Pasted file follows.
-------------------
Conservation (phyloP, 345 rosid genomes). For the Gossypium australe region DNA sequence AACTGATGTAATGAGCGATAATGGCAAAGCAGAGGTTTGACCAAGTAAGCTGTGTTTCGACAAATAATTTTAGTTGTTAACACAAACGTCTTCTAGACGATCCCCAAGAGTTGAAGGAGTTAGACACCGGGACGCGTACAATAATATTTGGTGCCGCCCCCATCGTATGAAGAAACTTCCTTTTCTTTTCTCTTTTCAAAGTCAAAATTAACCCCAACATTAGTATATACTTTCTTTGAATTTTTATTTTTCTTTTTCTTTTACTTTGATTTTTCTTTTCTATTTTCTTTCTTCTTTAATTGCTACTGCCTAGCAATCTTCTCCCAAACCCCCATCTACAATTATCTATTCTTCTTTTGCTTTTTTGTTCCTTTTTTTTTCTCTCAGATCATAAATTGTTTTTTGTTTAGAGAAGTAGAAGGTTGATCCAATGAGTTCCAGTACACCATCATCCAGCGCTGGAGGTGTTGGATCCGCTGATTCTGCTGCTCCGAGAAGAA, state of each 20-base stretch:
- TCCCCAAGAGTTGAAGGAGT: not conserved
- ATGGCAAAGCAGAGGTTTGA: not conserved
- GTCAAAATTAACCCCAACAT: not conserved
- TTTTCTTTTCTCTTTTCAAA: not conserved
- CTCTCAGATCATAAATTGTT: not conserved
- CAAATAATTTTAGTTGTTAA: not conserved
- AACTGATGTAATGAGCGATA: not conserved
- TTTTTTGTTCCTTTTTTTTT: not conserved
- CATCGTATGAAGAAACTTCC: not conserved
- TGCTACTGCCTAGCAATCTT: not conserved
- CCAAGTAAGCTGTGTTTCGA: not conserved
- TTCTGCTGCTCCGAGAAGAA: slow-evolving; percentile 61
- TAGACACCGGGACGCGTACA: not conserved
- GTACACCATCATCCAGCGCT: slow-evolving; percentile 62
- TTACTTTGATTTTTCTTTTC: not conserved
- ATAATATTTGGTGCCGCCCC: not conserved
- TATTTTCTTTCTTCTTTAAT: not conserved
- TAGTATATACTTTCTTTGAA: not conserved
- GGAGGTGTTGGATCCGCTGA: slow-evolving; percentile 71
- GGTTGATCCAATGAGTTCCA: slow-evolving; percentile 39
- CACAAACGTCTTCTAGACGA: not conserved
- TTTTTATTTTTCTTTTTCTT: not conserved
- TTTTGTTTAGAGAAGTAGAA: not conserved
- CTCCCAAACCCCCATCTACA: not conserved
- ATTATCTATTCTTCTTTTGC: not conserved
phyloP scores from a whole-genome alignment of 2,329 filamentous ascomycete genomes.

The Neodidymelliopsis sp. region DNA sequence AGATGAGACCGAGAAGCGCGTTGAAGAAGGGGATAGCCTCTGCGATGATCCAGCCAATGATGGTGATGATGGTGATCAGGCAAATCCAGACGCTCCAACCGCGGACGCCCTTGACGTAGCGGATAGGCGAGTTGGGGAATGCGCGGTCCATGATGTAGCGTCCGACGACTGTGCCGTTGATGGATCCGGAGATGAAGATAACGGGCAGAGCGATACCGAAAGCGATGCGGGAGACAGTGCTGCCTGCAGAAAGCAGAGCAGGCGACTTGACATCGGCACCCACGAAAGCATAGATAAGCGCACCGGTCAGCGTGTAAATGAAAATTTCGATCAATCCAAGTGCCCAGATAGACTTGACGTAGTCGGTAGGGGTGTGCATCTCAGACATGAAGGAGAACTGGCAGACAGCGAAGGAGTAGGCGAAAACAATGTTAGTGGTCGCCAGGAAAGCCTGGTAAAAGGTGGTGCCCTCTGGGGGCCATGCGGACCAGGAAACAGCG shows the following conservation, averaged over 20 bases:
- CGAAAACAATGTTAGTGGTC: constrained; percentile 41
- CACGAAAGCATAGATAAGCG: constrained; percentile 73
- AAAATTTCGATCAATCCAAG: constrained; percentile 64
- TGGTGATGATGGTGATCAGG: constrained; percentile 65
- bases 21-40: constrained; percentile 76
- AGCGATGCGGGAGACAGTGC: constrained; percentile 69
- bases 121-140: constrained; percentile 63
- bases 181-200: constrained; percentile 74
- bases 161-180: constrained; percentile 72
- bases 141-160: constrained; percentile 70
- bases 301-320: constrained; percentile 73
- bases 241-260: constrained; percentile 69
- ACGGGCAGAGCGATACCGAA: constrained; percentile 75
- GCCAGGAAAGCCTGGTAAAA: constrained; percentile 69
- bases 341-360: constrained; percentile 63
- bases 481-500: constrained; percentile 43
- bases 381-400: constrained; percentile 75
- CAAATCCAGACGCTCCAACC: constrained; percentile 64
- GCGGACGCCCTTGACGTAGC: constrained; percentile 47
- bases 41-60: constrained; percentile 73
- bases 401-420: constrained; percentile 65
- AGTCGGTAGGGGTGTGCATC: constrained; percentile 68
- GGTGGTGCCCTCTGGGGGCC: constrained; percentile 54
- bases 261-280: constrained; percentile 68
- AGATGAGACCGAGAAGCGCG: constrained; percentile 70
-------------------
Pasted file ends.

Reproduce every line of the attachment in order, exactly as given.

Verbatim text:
Conservation (phyloP, 345 rosid genomes). For the Gossypium australe region DNA sequence AACTGATGTAATGAGCGATAATGGCAAAGCAGAGGTTTGACCAAGTAAGCTGTGTTTCGACAAATAATTTTAGTTGTTAACACAAACGTCTTCTAGACGATCCCCAAGAGTTGAAGGAGTTAGACACCGGGACGCGTACAATAATATTTGGTGCCGCCCCCATCGTATGAAGAAACTTCCTTTTCTTTTCTCTTTTCAAAGTCAAAATTAACCCCAACATTAGTATATACTTTCTTTGAATTTTTATTTTTCTTTTTCTTTTACTTTGATTTTTCTTTTCTATTTTCTTTCTTCTTTAATTGCTACTGCCTAGCAATCTTCTCCCAAACCCCCATCTACAATTATCTATTCTTCTTTTGCTTTTTTGTTCCTTTTTTTTTCTCTCAGATCATAAATTGTTTTTTGTTTAGAGAAGTAGAAGGTTGATCCAATGAGTTCCAGTACACCATCATCCAGCGCTGGAGGTGTTGGATCCGCTGATTCTGCTGCTCCGAGAAGAA, state of each 20-base stretch:
- TCCCCAAGAGTTGAAGGAGT: not conserved
- ATGGCAAAGCAGAGGTTTGA: not conserved
- GTCAAAATTAACCCCAACAT: not conserved
- TTTTCTTTTCTCTTTTCAAA: not conserved
- CTCTCAGATCATAAATTGTT: not conserved
- CAAATAATTTTAGTTGTTAA: not conserved
- AACTGATGTAATGAGCGATA: not conserved
- TTTTTTGTTCCTTTTTTTTT: not conserved
- CATCGTATGAAGAAACTTCC: not conserved
- TGCTACTGCCTAGCAATCTT: not conserved
- CCAAGTAAGCTGTGTTTCGA: not conserved
- TTCTGCTGCTCCGAGAAGAA: slow-evolving; percentile 61
- TAGACACCGGGACGCGTACA: not conserved
- GTACACCATCATCCAGCGCT: slow-evolving; percentile 62
- TTACTTTGATTTTTCTTTTC: not conserved
- ATAATATTTGGTGCCGCCCC: not conserved
- TATTTTCTTTCTTCTTTAAT: not conserved
- TAGTATATACTTTCTTTGAA: not conserved
- GGAGGTGTTGGATCCGCTGA: slow-evolving; percentile 71
- GGTTGATCCAATGAGTTCCA: slow-evolving; percentile 39
- CACAAACGTCTTCTAGACGA: not conserved
- TTTTTATTTTTCTTTTTCTT: not conserved
- TTTTGTTTAGAGAAGTAGAA: not conserved
- CTCCCAAACCCCCATCTACA: not conserved
- ATTATCTATTCTTCTTTTGC: not conserved
phyloP scores from a whole-genome alignment of 2,329 filamentous ascomycete genomes.

The Neodidymelliopsis sp. region DNA sequence AGATGAGACCGAGAAGCGCGTTGAAGAAGGGGATAGCCTCTGCGATGATCCAGCCAATGATGGTGATGATGGTGATCAGGCAAATCCAGACGCTCCAACCGCGGACGCCCTTGACGTAGCGGATAGGCGAGTTGGGGAATGCGCGGTCCATGATGTAGCGTCCGACGACTGTGCCGTTGATGGATCCGGAGATGAAGATAACGGGCAGAGCGATACCGAAAGCGATGCGGGAGACAGTGCTGCCTGCAGAAAGCAGAGCAGGCGACTTGACATCGGCACCCACGAAAGCATAGATAAGCGCACCGGTCAGCGTGTAAATGAAAATTTCGATCAATCCAAGTGCCCAGATAGACTTGACGTAGTCGGTAGGGGTGTGCATCTCAGACATGAAGGAGAACTGGCAGACAGCGAAGGAGTAGGCGAAAACAATGTTAGTGGTCGCCAGGAAAGCCTGGTAAAAGGTGGTGCCCTCTGGGGGCCATGCGGACCAGGAAACAGCG shows the following conservation, averaged over 20 bases:
- CGAAAACAATGTTAGTGGTC: constrained; percentile 41
- CACGAAAGCATAGATAAGCG: constrained; percentile 73
- AAAATTTCGATCAATCCAAG: constrained; percentile 64
- TGGTGATGATGGTGATCAGG: constrained; percentile 65
- bases 21-40: constrained; percentile 76
- AGCGATGCGGGAGACAGTGC: constrained; percentile 69
- bases 121-140: constrained; percentile 63
- bases 181-200: constrained; percentile 74
- bases 161-180: constrained; percentile 72
- bases 141-160: constrained; percentile 70
- bases 301-320: constrained; percentile 73
- bases 241-260: constrained; percentile 69
- ACGGGCAGAGCGATACCGAA: constrained; percentile 75
- GCCAGGAAAGCCTGGTAAAA: constrained; percentile 69
- bases 341-360: constrained; percentile 63
- bases 481-500: constrained; percentile 43
- bases 381-400: constrained; percentile 75
- CAAATCCAGACGCTCCAACC: constrained; percentile 64
- GCGGACGCCCTTGACGTAGC: constrained; percentile 47
- bases 41-60: constrained; percentile 73
- bases 401-420: constrained; percentile 65
- AGTCGGTAGGGGTGTGCATC: constrained; percentile 68
- GGTGGTGCCCTCTGGGGGCC: constrained; percentile 54
- bases 261-280: constrained; percentile 68
- AGATGAGACCGAGAAGCGCG: constrained; percentile 70